H-2A visa processing halted for pickers

Dan Wheat

Capital Press

The U.S. State Department has quit producing visas for pickers to come to Washington state from Mexico on the eve of the start of harvest of an anticipated record apple crop.

OLYMPIA, Wash. — The Washington Farm Labor Association says it has quit bringing H-2A visa guestworkers into Washington from Mexico because of the U.S. State Department’s inability to produce visas.

Fortunately, most H-2A guestworkers needed in Washington, mainly for harvest of tree fruit, are already in the state, but more than 1,000 in WAFLA’s program for the first three weeks of August are now on hold, said Dan Fazio, WAFLA director.

Washington will exceed 8,000 H-2A workers this year with 80 percent of those handled by WAFLA mainly for Central Washington tree fruit growers.

Many have been in the state for cherry harvest and apple thinning and will continue into apple and pear harvest. But more come as H-2A workers and make up about one-sixth of the labor force needed to harvest apples and pears. Harvest starts soon and growers have already been concerned about having enough pickers because they expect a record apple crop.

The federal H-2A program allows farmers to request visas for workers when there is a shortage of domestic workers. Farmers must pay round-trip transportation costs for the workers from their country of origin and provide housing for them while they work in the U.S.

A usually smooth, two-day visa process slowed July 8 and has been at a standstill since July 21, Fazio said.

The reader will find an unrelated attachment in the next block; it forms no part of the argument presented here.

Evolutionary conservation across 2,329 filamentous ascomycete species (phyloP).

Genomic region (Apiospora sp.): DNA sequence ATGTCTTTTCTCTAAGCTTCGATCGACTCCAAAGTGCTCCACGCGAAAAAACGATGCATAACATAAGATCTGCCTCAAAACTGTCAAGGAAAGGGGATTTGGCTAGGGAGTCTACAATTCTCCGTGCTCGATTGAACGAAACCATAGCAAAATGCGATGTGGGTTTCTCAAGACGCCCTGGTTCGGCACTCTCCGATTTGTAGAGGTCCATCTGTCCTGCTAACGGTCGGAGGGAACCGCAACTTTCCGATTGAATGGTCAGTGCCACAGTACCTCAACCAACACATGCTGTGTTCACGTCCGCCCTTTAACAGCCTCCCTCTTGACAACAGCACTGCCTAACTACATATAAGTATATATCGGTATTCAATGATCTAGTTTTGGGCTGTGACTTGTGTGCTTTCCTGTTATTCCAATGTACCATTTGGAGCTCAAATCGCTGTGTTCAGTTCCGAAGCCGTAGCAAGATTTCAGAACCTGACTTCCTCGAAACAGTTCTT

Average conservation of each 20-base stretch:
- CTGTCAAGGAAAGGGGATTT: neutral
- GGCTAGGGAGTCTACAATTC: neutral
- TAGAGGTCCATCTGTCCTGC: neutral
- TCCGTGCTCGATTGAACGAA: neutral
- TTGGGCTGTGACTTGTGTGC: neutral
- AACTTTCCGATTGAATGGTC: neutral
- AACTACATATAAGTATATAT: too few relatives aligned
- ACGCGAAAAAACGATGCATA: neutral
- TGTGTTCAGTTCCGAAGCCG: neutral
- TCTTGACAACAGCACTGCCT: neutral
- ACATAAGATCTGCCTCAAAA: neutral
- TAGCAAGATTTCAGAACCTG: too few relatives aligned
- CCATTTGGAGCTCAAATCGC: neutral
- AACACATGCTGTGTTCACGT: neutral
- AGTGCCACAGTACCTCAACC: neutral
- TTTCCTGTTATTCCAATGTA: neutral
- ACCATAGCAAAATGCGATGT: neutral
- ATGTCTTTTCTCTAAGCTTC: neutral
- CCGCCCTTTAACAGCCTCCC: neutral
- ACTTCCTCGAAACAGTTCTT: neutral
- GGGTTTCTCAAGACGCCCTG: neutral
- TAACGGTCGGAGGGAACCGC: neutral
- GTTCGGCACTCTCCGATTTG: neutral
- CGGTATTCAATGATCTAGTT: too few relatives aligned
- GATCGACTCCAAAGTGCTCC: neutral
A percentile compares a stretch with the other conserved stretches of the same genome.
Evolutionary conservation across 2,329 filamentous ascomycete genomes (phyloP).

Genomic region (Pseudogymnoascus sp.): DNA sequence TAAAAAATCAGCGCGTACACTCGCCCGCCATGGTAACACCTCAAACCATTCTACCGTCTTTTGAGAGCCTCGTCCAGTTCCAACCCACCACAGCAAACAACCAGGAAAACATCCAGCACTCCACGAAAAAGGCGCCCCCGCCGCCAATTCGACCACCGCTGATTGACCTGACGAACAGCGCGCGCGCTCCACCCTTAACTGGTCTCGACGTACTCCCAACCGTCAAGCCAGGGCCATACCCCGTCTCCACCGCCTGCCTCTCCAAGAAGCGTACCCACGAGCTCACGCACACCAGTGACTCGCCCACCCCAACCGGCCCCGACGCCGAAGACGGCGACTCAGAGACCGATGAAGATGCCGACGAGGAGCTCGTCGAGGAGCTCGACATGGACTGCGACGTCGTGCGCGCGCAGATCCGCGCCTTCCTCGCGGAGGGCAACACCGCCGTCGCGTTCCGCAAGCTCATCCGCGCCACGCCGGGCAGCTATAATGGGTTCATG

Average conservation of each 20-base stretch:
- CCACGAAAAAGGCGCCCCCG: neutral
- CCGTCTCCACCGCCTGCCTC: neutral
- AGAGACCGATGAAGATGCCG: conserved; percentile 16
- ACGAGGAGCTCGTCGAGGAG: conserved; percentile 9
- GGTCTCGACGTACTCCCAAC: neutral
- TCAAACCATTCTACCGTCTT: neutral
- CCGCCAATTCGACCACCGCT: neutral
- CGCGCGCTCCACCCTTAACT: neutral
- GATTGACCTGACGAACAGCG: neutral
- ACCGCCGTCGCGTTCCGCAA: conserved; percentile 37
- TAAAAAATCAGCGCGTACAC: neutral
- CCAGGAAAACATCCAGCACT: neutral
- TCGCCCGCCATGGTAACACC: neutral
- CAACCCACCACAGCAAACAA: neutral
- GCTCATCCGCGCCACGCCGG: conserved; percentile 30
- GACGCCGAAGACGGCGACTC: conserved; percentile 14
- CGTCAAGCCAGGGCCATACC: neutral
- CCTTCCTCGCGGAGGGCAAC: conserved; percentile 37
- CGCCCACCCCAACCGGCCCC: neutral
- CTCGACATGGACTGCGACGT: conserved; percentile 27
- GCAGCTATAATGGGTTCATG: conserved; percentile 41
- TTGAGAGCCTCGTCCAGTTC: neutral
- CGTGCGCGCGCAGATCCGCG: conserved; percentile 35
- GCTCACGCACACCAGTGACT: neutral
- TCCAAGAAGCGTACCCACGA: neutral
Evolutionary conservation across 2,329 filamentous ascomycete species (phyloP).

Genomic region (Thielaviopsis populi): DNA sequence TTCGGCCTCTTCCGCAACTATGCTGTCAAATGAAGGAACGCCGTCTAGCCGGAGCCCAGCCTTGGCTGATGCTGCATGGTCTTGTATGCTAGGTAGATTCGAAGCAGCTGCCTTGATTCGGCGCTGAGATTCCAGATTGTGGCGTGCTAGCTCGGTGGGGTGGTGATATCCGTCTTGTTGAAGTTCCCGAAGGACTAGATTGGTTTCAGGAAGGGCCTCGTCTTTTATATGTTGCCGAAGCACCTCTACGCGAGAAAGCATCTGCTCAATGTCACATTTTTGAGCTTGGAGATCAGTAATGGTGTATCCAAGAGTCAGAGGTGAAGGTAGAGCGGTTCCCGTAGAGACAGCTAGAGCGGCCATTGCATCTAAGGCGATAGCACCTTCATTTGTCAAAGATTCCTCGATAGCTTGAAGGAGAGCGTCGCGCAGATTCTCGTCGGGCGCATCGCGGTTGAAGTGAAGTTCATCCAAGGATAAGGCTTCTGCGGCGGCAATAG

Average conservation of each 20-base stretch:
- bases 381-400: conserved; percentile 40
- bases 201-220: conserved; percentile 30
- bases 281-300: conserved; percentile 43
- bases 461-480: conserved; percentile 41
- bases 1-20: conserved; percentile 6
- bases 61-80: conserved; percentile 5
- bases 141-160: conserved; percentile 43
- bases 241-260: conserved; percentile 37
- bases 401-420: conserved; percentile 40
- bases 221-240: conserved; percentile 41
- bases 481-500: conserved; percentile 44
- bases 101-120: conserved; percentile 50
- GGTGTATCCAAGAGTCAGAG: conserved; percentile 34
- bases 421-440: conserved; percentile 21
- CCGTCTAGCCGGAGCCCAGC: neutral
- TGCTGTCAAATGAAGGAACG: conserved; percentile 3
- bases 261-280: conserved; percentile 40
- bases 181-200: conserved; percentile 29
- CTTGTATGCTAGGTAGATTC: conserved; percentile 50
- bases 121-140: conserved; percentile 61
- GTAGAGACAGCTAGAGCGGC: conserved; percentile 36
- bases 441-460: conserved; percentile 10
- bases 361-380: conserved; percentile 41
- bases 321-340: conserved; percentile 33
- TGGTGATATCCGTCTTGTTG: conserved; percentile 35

A group of farmworkers seeking visas has been stuck at the border for nine days. They are running out of money and are relying on money wired from prospective employers, he said, noting he has canceled all upcoming consulate appointments in his program for farmworkers seeking visas.

“This is truly a crisis. The workers are stuck at the border with no money and the farmers have no workers,” Fazio said. “This is not any way to treat employers who are paying thousands of dollars per worker or workers who are trying to do the right thing.”

In early July, an informal liaison with the U.S. Consulate staff in Tijuana indicated the delays were caused by the humanitarian crisis related to unaccompanied minors from Central America, he said. On July 24, the State Department issued a statement blaming a technical glitch and promising to resolve the problem as soon as possible, he said.

But the problem is affecting H-2A visas at Tijuana, Nogales and other entry points and other states needing H-2A workers, he said.

North Carolina uses the most H-2A workers, but most of them are already in the state, he said. California uses about 3,000 to 4,000, he said.

WAFLA is working with the State Department and the offices of Sen. Patty Murray, D-Wash., and Rep. Denny Heck, D-Wash., to resolve the matter, but so far there has been no breakthrough, Fazio said.

The government is asking potential employers to give workers stuck at the border $30 a day, he said.

WAFLA is asking Congress to pay that $30, plus $150 per day per worker in lost wages and $500 a day in lost productivity to growers, he said.



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